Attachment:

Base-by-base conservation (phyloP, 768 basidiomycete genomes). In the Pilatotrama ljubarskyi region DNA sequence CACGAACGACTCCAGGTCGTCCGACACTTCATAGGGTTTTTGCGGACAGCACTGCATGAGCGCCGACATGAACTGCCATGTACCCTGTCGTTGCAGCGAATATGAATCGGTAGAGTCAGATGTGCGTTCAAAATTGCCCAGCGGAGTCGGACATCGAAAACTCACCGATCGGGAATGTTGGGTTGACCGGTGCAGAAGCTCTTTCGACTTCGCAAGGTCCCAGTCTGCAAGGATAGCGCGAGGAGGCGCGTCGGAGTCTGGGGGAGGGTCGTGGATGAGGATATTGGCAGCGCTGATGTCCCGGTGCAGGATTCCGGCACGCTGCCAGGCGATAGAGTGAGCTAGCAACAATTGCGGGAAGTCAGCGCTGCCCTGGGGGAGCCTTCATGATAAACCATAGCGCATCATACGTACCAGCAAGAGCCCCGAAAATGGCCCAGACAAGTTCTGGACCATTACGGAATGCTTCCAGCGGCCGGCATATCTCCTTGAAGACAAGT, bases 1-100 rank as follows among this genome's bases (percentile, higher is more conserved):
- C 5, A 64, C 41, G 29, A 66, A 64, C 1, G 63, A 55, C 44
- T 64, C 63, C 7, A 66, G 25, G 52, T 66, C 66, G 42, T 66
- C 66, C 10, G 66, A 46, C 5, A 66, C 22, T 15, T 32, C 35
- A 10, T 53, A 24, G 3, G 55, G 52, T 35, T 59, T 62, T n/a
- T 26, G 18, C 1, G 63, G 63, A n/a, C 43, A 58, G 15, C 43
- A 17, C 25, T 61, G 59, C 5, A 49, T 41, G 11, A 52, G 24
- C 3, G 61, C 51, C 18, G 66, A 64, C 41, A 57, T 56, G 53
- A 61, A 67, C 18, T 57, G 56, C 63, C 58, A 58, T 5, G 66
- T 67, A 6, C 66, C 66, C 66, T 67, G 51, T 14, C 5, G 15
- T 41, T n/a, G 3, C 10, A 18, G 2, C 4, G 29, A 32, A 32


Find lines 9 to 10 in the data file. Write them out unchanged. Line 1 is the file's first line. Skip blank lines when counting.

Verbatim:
- A 61, A 67, C 18, T 57, G 56, C 63, C 58, A 58, T 5, G 66
- T 67, A 6, C 66, C 66, C 66, T 67, G 51, T 14, C 5, G 15